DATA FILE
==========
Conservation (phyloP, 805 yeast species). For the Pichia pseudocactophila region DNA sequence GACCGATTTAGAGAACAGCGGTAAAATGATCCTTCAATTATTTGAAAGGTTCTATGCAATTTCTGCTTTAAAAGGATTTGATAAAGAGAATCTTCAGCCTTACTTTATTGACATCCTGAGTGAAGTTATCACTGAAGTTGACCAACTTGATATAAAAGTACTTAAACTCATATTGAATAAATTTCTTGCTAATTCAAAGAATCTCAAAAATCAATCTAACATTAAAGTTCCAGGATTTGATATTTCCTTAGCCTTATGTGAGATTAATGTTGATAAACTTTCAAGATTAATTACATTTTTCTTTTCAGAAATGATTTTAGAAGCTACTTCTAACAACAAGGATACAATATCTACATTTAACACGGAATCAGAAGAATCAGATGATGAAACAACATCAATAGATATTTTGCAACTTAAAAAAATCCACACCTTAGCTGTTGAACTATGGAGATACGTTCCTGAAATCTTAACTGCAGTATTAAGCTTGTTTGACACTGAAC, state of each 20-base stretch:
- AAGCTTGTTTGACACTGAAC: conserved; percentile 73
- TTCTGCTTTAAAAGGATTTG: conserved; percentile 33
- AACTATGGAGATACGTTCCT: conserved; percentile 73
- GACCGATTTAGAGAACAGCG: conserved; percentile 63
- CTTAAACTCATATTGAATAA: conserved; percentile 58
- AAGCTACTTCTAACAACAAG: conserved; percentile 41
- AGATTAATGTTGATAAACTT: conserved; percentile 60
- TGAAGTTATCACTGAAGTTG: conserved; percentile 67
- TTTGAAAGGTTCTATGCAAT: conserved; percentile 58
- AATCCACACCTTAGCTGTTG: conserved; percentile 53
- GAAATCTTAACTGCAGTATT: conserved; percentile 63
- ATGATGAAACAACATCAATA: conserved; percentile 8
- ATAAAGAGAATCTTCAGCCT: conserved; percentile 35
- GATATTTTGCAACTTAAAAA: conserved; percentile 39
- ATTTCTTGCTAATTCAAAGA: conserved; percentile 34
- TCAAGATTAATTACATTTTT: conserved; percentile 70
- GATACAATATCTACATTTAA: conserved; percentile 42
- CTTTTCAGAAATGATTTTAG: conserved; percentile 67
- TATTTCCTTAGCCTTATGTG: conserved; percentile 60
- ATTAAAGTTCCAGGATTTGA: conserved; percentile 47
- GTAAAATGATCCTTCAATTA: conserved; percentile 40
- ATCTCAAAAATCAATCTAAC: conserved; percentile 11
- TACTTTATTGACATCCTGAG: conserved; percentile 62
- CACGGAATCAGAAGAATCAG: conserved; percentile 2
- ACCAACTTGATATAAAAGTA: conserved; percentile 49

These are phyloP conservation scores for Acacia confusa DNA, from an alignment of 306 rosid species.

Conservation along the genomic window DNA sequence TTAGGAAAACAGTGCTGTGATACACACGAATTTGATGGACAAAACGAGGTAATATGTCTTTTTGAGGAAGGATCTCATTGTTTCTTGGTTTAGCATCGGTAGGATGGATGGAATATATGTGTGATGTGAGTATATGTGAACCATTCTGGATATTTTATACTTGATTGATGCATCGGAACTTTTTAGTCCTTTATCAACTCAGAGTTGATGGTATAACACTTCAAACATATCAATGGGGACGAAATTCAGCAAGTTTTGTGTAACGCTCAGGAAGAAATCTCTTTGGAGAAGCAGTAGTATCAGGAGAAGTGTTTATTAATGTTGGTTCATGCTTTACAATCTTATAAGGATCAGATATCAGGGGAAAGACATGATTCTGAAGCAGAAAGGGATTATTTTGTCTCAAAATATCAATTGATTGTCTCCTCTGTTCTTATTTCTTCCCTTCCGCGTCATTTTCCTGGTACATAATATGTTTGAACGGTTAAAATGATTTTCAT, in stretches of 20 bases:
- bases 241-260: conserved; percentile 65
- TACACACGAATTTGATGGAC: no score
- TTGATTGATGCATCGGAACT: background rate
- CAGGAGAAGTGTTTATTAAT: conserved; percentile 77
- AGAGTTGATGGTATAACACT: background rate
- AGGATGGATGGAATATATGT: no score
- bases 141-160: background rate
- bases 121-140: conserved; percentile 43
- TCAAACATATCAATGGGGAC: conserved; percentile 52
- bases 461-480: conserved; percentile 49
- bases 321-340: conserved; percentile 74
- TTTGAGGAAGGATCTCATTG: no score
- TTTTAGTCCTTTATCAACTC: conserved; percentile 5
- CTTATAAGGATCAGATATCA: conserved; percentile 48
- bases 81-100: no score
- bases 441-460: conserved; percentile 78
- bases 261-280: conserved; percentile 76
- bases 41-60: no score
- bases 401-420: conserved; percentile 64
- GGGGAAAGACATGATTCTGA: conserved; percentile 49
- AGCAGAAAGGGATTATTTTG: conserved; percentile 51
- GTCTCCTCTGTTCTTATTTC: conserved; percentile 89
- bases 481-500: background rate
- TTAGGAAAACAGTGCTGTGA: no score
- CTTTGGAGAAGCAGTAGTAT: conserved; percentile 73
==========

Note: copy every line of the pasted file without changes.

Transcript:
Conservation (phyloP, 805 yeast species). For the Pichia pseudocactophila region DNA sequence GACCGATTTAGAGAACAGCGGTAAAATGATCCTTCAATTATTTGAAAGGTTCTATGCAATTTCTGCTTTAAAAGGATTTGATAAAGAGAATCTTCAGCCTTACTTTATTGACATCCTGAGTGAAGTTATCACTGAAGTTGACCAACTTGATATAAAAGTACTTAAACTCATATTGAATAAATTTCTTGCTAATTCAAAGAATCTCAAAAATCAATCTAACATTAAAGTTCCAGGATTTGATATTTCCTTAGCCTTATGTGAGATTAATGTTGATAAACTTTCAAGATTAATTACATTTTTCTTTTCAGAAATGATTTTAGAAGCTACTTCTAACAACAAGGATACAATATCTACATTTAACACGGAATCAGAAGAATCAGATGATGAAACAACATCAATAGATATTTTGCAACTTAAAAAAATCCACACCTTAGCTGTTGAACTATGGAGATACGTTCCTGAAATCTTAACTGCAGTATTAAGCTTGTTTGACACTGAAC, state of each 20-base stretch:
- AAGCTTGTTTGACACTGAAC: conserved; percentile 73
- TTCTGCTTTAAAAGGATTTG: conserved; percentile 33
- AACTATGGAGATACGTTCCT: conserved; percentile 73
- GACCGATTTAGAGAACAGCG: conserved; percentile 63
- CTTAAACTCATATTGAATAA: conserved; percentile 58
- AAGCTACTTCTAACAACAAG: conserved; percentile 41
- AGATTAATGTTGATAAACTT: conserved; percentile 60
- TGAAGTTATCACTGAAGTTG: conserved; percentile 67
- TTTGAAAGGTTCTATGCAAT: conserved; percentile 58
- AATCCACACCTTAGCTGTTG: conserved; percentile 53
- GAAATCTTAACTGCAGTATT: conserved; percentile 63
- ATGATGAAACAACATCAATA: conserved; percentile 8
- ATAAAGAGAATCTTCAGCCT: conserved; percentile 35
- GATATTTTGCAACTTAAAAA: conserved; percentile 39
- ATTTCTTGCTAATTCAAAGA: conserved; percentile 34
- TCAAGATTAATTACATTTTT: conserved; percentile 70
- GATACAATATCTACATTTAA: conserved; percentile 42
- CTTTTCAGAAATGATTTTAG: conserved; percentile 67
- TATTTCCTTAGCCTTATGTG: conserved; percentile 60
- ATTAAAGTTCCAGGATTTGA: conserved; percentile 47
- GTAAAATGATCCTTCAATTA: conserved; percentile 40
- ATCTCAAAAATCAATCTAAC: conserved; percentile 11
- TACTTTATTGACATCCTGAG: conserved; percentile 62
- CACGGAATCAGAAGAATCAG: conserved; percentile 2
- ACCAACTTGATATAAAAGTA: conserved; percentile 49

These are phyloP conservation scores for Acacia confusa DNA, from an alignment of 306 rosid species.

Conservation along the genomic window DNA sequence TTAGGAAAACAGTGCTGTGATACACACGAATTTGATGGACAAAACGAGGTAATATGTCTTTTTGAGGAAGGATCTCATTGTTTCTTGGTTTAGCATCGGTAGGATGGATGGAATATATGTGTGATGTGAGTATATGTGAACCATTCTGGATATTTTATACTTGATTGATGCATCGGAACTTTTTAGTCCTTTATCAACTCAGAGTTGATGGTATAACACTTCAAACATATCAATGGGGACGAAATTCAGCAAGTTTTGTGTAACGCTCAGGAAGAAATCTCTTTGGAGAAGCAGTAGTATCAGGAGAAGTGTTTATTAATGTTGGTTCATGCTTTACAATCTTATAAGGATCAGATATCAGGGGAAAGACATGATTCTGAAGCAGAAAGGGATTATTTTGTCTCAAAATATCAATTGATTGTCTCCTCTGTTCTTATTTCTTCCCTTCCGCGTCATTTTCCTGGTACATAATATGTTTGAACGGTTAAAATGATTTTCAT, in stretches of 20 bases:
- bases 241-260: conserved; percentile 65
- TACACACGAATTTGATGGAC: no score
- TTGATTGATGCATCGGAACT: background rate
- CAGGAGAAGTGTTTATTAAT: conserved; percentile 77
- AGAGTTGATGGTATAACACT: background rate
- AGGATGGATGGAATATATGT: no score
- bases 141-160: background rate
- bases 121-140: conserved; percentile 43
- TCAAACATATCAATGGGGAC: conserved; percentile 52
- bases 461-480: conserved; percentile 49
- bases 321-340: conserved; percentile 74
- TTTGAGGAAGGATCTCATTG: no score
- TTTTAGTCCTTTATCAACTC: conserved; percentile 5
- CTTATAAGGATCAGATATCA: conserved; percentile 48
- bases 81-100: no score
- bases 441-460: conserved; percentile 78
- bases 261-280: conserved; percentile 76
- bases 41-60: no score
- bases 401-420: conserved; percentile 64
- GGGGAAAGACATGATTCTGA: conserved; percentile 49
- AGCAGAAAGGGATTATTTTG: conserved; percentile 51
- GTCTCCTCTGTTCTTATTTC: conserved; percentile 89
- bases 481-500: background rate
- TTAGGAAAACAGTGCTGTGA: no score
- CTTTGGAGAAGCAGTAGTAT: conserved; percentile 73